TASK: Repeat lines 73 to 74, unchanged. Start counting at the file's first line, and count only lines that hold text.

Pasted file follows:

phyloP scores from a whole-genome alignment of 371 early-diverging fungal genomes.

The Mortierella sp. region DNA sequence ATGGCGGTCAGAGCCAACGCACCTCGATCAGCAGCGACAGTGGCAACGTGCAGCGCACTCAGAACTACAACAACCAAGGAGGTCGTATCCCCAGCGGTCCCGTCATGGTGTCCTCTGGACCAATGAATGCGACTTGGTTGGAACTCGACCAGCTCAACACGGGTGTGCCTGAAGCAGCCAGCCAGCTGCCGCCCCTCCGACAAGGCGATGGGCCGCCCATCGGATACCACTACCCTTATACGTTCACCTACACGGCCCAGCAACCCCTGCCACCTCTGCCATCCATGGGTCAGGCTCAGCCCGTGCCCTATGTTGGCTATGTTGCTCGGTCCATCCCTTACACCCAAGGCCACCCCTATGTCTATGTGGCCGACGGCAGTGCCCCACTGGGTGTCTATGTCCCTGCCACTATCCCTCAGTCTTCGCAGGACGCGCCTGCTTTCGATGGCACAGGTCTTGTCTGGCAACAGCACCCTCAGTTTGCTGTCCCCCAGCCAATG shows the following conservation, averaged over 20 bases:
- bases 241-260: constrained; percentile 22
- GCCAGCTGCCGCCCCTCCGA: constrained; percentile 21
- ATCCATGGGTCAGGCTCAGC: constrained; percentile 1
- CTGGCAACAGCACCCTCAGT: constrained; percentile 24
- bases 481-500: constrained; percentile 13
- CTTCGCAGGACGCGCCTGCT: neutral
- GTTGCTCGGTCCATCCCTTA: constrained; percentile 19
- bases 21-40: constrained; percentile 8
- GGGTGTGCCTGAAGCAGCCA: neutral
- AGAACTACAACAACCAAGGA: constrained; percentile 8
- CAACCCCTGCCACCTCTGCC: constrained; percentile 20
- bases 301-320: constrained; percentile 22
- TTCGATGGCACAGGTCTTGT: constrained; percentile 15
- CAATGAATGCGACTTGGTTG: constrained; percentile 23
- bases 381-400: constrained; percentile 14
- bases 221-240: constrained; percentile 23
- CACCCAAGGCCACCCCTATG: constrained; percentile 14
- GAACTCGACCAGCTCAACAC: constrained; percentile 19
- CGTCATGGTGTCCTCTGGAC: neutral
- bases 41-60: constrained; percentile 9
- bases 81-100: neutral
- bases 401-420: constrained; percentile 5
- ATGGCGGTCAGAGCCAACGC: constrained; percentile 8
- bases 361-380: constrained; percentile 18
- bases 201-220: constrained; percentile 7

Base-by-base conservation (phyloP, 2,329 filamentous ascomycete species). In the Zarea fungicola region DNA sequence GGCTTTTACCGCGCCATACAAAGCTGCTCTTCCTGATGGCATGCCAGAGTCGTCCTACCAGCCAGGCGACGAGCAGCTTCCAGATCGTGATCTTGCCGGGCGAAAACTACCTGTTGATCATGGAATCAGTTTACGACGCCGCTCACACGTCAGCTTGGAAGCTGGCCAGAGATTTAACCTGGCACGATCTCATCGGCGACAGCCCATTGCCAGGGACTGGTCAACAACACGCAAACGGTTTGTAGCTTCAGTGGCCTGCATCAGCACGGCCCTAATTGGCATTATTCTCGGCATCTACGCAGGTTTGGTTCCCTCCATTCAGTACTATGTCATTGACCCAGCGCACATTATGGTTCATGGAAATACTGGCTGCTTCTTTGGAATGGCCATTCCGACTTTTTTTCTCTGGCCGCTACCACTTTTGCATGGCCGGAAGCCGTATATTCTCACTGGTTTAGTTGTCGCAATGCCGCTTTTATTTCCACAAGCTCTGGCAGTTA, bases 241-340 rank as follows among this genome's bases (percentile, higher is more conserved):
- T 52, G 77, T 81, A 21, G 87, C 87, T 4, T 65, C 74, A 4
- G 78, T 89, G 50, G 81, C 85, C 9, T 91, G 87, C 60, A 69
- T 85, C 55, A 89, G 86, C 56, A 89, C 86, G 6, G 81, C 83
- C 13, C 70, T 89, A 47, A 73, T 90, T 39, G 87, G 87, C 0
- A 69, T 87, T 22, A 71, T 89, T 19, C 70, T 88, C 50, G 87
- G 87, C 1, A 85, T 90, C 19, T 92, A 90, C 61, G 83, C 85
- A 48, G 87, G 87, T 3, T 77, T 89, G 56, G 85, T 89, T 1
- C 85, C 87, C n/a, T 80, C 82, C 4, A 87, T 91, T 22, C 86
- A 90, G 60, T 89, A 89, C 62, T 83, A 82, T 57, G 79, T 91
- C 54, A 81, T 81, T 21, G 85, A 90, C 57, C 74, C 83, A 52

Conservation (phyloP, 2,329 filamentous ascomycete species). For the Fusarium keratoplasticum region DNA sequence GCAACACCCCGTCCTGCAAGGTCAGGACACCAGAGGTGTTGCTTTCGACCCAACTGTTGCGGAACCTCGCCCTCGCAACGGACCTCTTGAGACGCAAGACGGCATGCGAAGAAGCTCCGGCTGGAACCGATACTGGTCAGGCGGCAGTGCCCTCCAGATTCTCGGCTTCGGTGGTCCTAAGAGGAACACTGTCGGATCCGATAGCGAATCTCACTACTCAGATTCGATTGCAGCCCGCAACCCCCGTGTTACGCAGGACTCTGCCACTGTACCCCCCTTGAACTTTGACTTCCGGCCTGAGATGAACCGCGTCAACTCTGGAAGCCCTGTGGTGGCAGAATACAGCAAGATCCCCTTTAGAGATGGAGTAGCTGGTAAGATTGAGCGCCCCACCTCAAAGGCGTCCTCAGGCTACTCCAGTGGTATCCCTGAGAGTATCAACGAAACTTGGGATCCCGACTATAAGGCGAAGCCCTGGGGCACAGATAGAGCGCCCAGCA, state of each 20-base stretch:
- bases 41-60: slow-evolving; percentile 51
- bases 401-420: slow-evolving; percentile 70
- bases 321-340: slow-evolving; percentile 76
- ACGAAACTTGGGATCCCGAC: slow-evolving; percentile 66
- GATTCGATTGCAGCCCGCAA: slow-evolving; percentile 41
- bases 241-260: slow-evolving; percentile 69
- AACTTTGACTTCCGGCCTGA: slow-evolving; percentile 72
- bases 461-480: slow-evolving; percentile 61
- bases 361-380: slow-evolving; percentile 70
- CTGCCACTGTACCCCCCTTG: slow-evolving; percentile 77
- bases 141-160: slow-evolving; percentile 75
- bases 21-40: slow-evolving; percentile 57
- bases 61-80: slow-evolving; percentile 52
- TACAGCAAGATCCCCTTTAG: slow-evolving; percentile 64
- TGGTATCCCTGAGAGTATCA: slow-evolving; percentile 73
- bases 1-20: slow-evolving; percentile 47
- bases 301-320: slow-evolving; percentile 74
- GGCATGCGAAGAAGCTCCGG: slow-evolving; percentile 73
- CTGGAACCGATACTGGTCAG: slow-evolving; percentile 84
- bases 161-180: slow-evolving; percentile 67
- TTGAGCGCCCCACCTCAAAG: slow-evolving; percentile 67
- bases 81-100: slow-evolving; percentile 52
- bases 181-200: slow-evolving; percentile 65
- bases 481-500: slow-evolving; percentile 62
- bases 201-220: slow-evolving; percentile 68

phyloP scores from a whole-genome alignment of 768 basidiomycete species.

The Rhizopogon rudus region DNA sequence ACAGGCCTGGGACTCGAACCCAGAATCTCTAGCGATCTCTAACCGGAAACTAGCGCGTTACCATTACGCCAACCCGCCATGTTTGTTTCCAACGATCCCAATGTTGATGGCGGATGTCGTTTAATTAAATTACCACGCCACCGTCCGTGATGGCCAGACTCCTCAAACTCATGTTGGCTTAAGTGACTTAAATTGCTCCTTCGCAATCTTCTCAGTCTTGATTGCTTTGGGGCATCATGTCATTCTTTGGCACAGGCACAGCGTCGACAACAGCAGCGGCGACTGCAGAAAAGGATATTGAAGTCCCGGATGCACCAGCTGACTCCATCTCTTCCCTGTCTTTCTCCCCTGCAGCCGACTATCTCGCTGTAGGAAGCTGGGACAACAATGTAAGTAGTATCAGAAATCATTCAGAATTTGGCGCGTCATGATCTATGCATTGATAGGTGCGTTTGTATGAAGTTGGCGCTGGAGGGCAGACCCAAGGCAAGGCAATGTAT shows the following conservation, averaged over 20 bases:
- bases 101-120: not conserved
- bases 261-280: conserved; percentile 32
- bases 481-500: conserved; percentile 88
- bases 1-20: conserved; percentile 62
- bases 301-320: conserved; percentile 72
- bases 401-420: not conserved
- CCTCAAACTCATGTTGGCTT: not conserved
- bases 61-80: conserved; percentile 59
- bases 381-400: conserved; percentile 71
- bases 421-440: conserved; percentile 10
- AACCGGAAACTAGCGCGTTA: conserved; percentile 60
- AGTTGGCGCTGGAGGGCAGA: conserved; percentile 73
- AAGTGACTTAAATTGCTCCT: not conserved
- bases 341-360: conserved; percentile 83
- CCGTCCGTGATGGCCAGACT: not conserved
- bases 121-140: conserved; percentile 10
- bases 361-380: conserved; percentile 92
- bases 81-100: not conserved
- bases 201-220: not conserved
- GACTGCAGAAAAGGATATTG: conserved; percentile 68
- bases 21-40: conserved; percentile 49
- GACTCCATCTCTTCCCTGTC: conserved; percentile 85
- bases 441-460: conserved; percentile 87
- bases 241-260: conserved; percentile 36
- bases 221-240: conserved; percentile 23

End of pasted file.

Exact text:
- CCTCAAACTCATGTTGGCTT: not conserved
- bases 61-80: conserved; percentile 59